Name: Mary Jessup
Hometown: Elmira, New York
Diabetes Type: 2
Current Life's Work: Village Clerk-Treasurer, Tax Collector; Businesswoman
I have been diagnosed with diabetes for about eight years now. One complication that is not spoken about is Charcot foot, which I have had for about four years now.
One day at work, I was walking and my foot felt funny. Even though we were having a luncheon, I decided to go home and get some comfortable shoes on. By the time I made the ten-minute drive, my foot had swelled up, turned very red, and I could not move my right foot or ankle. I went to the emergency room; they kept me for nine days thinking I had a mursa infection. I also got gout in the big toe of my right foot. The foot did not get better; no one knew what to do for it. It is a rare complication.
I finally made an appointment at an orthopedic doctor and he diagnosed the Charcot foot within five minutes. Then came the grueling task of stabilizing my foot so I wouldn't lose it then. Seven months in a non-weight bearing cast, which meant wheelchair. I still worked, then a Charcot boot was made from a casting of my foot. The boot covers my foot and goes to the knee. I wore that for nine months and was finally able to get shoes, which are also casted. Within the first week of having my new shoes, I broke my foot, again in the boot for four months. Charcot foot makes your bones very easy to break. I now wear my custom orthotic shoes every day. I have learned after breaking my foot two more times and breaking numerous toes by stubbing them. When my foot is hurting very badly, I still wear my boot. After wearing the boot for nine months, I had back surgery because walking everyday in the boot, which is higher than a shoe, I was diagnosed with a bad disk. Fun to have Charcot and also a back brace!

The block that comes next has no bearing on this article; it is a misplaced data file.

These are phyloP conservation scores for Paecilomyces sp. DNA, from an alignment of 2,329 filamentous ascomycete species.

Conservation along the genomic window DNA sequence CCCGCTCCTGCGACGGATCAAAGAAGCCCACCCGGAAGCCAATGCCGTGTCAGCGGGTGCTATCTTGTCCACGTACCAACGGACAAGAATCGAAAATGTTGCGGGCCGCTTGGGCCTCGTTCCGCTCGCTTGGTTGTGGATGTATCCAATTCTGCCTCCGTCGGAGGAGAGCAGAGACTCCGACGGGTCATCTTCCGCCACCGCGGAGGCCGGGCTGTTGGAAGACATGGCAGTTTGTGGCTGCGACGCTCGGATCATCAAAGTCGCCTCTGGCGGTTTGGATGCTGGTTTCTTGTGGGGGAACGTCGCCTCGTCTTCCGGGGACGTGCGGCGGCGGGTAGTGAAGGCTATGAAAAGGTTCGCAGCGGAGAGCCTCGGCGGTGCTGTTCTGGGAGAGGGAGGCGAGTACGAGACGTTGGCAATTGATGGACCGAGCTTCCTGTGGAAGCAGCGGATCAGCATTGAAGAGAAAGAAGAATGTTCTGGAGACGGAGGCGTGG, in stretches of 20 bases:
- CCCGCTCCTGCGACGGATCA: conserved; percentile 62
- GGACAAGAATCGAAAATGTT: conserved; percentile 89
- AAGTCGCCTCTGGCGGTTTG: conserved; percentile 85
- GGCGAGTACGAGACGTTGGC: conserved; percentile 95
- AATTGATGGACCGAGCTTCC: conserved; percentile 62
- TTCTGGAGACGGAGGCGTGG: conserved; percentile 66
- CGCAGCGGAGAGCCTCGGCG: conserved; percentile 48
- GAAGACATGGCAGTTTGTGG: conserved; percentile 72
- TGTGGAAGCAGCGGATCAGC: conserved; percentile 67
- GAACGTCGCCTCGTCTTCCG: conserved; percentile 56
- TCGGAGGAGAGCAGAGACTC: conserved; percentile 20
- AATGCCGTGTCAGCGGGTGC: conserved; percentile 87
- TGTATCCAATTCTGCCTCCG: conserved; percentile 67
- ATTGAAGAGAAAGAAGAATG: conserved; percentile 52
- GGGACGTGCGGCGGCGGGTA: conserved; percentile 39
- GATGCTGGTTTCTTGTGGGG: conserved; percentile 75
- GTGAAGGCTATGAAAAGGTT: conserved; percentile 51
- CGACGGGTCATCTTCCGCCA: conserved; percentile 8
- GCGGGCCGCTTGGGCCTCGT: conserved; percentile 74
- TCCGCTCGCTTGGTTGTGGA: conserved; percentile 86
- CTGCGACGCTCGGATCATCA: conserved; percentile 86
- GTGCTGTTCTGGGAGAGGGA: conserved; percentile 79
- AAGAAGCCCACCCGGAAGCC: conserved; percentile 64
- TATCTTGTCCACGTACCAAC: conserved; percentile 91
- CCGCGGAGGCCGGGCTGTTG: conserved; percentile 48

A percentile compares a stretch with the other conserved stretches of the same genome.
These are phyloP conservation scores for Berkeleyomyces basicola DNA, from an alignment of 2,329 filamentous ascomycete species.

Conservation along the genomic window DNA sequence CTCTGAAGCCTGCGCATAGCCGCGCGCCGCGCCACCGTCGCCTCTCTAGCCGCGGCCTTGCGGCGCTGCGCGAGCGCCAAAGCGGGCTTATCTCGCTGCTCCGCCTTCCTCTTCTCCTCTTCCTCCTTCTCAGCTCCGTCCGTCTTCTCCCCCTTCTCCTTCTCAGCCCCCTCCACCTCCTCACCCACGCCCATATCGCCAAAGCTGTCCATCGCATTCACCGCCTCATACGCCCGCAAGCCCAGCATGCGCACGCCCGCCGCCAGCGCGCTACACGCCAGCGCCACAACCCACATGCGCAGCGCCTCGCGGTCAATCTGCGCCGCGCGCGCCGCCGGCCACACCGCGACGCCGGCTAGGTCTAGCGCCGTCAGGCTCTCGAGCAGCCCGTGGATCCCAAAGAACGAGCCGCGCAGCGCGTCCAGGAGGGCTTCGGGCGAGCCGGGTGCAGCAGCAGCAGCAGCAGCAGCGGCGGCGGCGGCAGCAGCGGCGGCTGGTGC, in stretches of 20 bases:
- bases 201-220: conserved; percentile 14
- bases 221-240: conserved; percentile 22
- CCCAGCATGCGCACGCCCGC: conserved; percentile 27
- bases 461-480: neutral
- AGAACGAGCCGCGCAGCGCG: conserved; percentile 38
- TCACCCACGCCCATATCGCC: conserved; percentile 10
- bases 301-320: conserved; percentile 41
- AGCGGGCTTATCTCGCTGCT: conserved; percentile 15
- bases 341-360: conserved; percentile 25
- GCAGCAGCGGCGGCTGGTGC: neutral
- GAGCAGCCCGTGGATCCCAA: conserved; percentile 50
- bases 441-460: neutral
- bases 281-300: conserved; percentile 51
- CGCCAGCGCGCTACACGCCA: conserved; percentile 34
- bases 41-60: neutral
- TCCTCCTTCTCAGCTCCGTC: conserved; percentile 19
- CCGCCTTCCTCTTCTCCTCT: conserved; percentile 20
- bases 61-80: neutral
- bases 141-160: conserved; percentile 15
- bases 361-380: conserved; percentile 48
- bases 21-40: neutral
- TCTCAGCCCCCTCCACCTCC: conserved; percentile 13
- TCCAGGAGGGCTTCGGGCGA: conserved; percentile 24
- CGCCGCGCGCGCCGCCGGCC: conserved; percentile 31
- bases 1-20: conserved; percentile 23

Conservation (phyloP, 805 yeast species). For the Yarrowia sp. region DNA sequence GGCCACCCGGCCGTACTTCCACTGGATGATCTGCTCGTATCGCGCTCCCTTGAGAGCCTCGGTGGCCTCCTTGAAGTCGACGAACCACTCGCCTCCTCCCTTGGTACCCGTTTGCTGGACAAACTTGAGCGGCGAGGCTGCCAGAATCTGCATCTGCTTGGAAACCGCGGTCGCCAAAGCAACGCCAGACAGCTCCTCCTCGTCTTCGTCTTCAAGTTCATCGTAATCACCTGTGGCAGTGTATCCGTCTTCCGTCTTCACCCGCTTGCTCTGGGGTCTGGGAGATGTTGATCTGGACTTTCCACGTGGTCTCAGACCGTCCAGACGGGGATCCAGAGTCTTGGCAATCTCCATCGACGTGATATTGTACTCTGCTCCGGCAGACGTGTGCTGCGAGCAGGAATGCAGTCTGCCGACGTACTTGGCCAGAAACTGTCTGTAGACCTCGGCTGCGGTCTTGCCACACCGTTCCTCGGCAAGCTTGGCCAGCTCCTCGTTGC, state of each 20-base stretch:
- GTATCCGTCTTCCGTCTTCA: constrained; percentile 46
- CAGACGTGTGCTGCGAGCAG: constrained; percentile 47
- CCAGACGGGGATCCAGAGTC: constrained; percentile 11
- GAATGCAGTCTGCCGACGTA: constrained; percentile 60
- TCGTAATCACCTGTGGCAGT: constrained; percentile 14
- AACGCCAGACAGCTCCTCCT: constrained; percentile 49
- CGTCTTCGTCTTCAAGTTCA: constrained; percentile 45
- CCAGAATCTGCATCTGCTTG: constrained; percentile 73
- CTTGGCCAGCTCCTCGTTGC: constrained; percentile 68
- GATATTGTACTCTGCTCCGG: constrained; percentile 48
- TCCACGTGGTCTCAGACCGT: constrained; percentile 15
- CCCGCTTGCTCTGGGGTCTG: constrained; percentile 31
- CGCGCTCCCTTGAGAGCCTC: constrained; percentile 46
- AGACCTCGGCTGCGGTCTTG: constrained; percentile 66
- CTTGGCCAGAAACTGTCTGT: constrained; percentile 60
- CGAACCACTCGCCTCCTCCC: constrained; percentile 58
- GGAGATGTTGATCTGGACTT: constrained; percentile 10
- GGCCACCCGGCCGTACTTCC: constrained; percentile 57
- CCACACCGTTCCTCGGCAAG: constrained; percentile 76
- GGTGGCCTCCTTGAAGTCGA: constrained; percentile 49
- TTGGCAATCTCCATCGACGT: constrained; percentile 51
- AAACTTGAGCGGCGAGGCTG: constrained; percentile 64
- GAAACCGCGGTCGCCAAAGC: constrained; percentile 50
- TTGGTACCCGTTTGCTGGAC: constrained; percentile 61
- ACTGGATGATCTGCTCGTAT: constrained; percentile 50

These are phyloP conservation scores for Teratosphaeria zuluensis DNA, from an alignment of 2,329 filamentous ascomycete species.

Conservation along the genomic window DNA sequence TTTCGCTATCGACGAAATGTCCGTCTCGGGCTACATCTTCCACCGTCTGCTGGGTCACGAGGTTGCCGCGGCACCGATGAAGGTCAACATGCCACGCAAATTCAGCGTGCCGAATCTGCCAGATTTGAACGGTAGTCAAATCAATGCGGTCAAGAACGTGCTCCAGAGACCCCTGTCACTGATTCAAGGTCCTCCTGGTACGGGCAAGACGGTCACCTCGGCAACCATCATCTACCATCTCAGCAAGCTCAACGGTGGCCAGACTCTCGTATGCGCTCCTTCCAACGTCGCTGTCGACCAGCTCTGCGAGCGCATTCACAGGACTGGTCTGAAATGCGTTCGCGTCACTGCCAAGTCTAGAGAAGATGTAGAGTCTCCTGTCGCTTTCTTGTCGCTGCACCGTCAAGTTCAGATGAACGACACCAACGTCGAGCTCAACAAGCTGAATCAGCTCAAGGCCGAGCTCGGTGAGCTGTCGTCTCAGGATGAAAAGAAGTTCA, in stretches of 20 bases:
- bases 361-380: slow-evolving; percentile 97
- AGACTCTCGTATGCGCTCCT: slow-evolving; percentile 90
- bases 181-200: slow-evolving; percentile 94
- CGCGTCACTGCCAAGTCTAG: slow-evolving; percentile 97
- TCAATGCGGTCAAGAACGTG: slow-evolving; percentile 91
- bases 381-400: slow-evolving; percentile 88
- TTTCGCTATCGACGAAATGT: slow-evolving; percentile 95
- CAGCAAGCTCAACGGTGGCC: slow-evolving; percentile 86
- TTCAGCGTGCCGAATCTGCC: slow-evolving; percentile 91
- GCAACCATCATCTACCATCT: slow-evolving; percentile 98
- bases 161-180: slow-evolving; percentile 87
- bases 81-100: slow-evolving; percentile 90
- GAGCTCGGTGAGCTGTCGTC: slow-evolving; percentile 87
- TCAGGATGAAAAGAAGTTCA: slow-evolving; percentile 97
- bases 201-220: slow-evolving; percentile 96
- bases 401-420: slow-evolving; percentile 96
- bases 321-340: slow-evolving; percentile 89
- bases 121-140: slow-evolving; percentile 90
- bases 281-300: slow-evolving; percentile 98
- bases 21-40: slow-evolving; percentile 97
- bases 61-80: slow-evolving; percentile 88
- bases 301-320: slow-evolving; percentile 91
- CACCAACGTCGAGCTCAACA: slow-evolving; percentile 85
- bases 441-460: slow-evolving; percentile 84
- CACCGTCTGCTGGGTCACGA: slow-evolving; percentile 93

I tell my story because I hear a lot of people saying they don't follow the rule of keeping their feet covered, no open toes. The pain and torment caused by Charcot foot is like no other. I am very protective of my feet now, and all others should be. I know that Charcot foot is rare; I would not wish this on anyone.
Exercise is very limited with Charcot foot. I can no longer walk long distances. I use to walk four miles a day. I have never given up trying to exercise, though. I have just purchased a stationary bike with a chair seat on it, so now I can still exercise.
I just wanted to tell my story. It's been a long haul, but I am a stronger person because of it.
Learn more about Charcot foot here.
*NOTE: These are everyday people living with diabetes and sharing their personal experiences. These personal accounts are not intended to be a replacement or substitute for consultation with a qualified medical professional or for professional medical advice related to diabetes or another medical condition. Please contact your physician or medical professional with any questions and concerns about your medical condition.
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